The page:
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An updated long-term transportation plan approved by the Los Angeles County Metropolitan Transportation Authority (LA Metro) Board of Directors promises better transit, less congestion, safer streets and more equitable access to opportunity. The $400 billion, 30-year plan pledges a “more mobile, sustainable and vibrant future for Los Angeles County.”

The long-range plan says LA Metro will build more than 100 miles of rail in the next three decades, which it says is the “most aggressive transit expansion plan in the nation.” LA Metro also pledged to invest in arterial and freeway projects to reduce traffic congestion, as well as bicycle and pedestrian projects to improve biking access to the city’s downtown.

LA Metro said it will also look to prioritize bus travel on the county’s busiest streets and implement its NextGen Bus Plan to make service faster and more frequent. The agency also pledged to invest in technology and promote services like micromobility, while it said it will prioritize sustainability and resiliency in a bid to curb emissions.

LA Metro said this long-range plan could have big impacts once it is fully implemented. The agency estimated that if all the goals are achieved, 21% of county residents and 36% of jobs would be within a 10-minute walk of “high-quality rail or bus rapid transit options,” a dramatic increase from the 8% of residents and 16% of jobs being within that same distance today. The long-range plan also estimates an 81% increase in daily transit trips, a 31% decrease in traffic delays and a 19% decrease in overall greenhouse gas emissions in the county if its goals are met.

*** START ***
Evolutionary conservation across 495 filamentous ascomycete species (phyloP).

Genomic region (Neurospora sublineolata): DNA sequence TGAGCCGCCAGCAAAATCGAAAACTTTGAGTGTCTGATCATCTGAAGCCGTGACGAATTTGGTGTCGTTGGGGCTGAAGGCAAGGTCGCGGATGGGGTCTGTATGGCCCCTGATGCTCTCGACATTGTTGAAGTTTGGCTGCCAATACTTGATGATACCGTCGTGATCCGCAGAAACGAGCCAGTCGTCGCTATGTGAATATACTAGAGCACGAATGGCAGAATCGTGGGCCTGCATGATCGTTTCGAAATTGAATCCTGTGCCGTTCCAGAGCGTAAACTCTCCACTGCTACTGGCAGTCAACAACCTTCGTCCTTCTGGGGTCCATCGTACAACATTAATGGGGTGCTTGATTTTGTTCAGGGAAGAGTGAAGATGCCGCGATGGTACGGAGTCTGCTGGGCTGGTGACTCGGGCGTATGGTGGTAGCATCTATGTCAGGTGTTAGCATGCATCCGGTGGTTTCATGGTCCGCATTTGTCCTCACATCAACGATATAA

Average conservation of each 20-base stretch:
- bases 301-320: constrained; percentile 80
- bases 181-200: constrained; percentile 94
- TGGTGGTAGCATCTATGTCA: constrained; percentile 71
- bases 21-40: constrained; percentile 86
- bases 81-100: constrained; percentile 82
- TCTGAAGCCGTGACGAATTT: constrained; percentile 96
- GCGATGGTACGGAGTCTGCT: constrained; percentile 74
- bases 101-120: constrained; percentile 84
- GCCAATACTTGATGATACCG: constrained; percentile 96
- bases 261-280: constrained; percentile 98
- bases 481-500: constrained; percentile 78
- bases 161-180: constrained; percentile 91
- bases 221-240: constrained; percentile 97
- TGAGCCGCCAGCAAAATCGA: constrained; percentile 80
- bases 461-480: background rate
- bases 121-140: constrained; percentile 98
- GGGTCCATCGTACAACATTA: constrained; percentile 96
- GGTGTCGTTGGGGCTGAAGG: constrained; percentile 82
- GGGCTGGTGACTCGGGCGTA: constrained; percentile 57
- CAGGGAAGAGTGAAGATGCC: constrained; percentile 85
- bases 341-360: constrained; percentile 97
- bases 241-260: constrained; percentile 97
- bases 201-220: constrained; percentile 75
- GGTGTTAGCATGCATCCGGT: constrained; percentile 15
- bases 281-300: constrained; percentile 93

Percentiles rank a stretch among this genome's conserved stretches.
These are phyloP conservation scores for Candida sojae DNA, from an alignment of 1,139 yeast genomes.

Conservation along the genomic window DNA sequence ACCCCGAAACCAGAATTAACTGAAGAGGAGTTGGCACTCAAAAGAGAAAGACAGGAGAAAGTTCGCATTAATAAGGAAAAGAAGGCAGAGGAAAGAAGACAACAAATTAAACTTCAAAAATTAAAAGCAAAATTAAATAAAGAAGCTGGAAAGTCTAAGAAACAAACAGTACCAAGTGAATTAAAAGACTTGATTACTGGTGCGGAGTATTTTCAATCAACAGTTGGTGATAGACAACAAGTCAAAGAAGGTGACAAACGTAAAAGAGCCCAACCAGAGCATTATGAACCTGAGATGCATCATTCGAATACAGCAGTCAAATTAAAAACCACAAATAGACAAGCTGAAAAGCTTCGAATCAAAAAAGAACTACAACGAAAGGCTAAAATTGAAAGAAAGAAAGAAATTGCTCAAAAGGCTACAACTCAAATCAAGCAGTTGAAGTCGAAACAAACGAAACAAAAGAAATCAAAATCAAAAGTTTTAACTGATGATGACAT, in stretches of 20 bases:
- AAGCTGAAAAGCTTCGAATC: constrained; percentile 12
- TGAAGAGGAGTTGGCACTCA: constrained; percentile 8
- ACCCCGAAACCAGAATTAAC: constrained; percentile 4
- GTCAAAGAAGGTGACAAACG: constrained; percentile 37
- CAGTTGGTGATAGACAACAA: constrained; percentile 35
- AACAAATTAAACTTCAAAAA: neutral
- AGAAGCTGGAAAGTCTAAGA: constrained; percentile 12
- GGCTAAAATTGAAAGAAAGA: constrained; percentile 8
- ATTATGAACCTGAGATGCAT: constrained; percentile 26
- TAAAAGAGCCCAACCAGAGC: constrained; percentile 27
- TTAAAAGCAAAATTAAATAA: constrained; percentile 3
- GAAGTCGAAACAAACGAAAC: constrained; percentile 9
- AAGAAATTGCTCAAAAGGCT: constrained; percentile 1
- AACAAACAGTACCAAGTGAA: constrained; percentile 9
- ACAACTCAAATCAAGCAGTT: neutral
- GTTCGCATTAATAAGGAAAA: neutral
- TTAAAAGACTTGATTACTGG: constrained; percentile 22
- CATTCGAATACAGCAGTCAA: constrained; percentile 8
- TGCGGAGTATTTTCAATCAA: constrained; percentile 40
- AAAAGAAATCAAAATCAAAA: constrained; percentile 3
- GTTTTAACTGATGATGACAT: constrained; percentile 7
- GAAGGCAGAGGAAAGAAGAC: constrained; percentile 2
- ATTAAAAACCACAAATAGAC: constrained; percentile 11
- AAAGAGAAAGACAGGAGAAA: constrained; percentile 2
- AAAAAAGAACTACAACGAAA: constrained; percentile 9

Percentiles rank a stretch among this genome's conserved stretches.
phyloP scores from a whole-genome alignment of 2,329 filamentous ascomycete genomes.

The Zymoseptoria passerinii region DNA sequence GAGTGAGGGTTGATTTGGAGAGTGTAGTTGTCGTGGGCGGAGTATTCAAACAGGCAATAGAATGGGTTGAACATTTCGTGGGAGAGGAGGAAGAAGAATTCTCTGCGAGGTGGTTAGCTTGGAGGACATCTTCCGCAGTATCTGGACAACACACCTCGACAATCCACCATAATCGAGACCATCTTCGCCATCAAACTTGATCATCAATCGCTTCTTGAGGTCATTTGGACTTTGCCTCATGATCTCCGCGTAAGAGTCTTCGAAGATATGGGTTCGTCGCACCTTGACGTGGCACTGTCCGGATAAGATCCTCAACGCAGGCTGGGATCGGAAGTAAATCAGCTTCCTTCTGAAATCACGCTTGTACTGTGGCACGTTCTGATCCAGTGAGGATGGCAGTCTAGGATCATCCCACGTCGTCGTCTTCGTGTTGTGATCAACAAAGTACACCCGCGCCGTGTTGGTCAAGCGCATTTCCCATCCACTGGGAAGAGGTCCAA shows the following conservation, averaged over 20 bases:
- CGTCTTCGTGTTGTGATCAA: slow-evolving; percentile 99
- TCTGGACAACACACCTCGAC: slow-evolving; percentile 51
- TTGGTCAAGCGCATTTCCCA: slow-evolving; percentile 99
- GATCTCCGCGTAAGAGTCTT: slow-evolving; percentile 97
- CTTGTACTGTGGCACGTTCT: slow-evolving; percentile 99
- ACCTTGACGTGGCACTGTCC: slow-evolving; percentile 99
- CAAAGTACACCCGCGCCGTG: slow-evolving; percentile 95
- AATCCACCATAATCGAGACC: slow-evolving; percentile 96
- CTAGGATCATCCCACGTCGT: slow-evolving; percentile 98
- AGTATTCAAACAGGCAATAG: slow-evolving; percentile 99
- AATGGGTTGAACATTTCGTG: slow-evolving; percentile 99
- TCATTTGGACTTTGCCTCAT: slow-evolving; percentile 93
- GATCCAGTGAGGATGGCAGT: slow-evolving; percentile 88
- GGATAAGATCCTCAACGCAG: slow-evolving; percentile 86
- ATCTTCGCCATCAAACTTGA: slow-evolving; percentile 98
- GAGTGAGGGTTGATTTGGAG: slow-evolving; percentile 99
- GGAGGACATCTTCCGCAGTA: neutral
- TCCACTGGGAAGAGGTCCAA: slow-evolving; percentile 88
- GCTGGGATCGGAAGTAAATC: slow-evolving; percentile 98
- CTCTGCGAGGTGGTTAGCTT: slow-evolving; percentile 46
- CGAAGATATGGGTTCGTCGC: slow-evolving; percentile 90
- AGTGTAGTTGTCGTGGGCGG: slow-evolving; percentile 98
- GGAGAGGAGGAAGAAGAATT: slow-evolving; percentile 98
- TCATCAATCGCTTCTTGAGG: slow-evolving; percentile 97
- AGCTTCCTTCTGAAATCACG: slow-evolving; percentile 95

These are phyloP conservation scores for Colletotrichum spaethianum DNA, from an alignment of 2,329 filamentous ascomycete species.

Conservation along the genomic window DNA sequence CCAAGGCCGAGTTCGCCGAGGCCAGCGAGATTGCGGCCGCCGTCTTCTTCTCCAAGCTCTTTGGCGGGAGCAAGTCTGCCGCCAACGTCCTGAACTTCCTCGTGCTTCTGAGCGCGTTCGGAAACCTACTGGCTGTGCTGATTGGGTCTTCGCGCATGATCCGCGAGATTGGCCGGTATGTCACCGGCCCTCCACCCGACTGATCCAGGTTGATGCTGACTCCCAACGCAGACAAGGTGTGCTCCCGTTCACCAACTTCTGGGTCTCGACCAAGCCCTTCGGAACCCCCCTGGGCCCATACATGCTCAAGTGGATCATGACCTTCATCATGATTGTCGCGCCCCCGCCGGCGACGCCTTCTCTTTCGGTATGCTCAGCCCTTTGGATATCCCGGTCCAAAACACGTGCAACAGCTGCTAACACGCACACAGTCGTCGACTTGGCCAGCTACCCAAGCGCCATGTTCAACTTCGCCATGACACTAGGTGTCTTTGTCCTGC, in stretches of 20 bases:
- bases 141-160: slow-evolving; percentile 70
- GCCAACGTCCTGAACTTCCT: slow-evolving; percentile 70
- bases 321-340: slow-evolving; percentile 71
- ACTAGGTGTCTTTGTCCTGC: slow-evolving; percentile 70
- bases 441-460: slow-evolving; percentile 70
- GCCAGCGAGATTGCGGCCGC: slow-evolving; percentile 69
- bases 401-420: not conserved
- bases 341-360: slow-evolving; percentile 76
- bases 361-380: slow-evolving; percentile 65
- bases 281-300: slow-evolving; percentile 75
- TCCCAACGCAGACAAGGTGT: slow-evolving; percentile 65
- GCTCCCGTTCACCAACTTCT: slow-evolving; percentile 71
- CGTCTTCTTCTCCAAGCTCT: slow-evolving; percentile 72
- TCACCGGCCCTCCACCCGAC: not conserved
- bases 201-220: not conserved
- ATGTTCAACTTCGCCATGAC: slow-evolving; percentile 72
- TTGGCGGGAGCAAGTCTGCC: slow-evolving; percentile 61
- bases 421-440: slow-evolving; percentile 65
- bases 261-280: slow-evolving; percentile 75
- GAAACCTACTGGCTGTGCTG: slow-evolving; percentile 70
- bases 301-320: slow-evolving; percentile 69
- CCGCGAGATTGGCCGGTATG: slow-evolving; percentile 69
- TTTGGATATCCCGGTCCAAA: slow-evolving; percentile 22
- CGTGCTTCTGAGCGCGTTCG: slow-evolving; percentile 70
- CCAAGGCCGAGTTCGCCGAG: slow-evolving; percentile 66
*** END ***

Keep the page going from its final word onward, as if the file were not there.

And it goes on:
LA Metro said it will invest $80 billion on transit alone to improve, expand and upgrade service, including building or revamping 22 separate transit corridors. That long-range plan envisions a rail network with more than 200 stations across nearly 240 miles, with other service like bus rapid transit (BRT) being planned across the county.

In addition, LA Metro intends to spend $105 billion on roadway improvements, including adding express lanes for high-occupancy vehicles, improving real-time travel information, while the agency noted that it “cannot add new lanes to most freeways, so to improve traffic flow, we must manage our system better.” LA Metro said its Traffic Reduction Study, previously called the Congestion Pricing Feasibility Study, would continue too.

LA Metro also said it will spend $7 billion on active transportation projects like bicycle and pedestrian programs. And the agency said it has defined what it calls “Equity Focus Communities,” where more than 40% of households are low-income and either 80% of households are non-white or 10% have no access to a vehicle. LA Metro said these areas represent about 30% of the county’s population.

In a bid to promote more equitable development for those areas and others, LA Metro said it plans to emphasize developing Transit Oriented Communities that prioritize equitable access to multimodal transportation, while also encouraging reduced fare programs, supporting job training and boosting the county’s economic health. Los Angeles Mayor Eric Garcetti said in a statement the city is “entering a transportation renaissance,” and that the time is right to reimagine how public transit “can be a force for good in people’s lives.”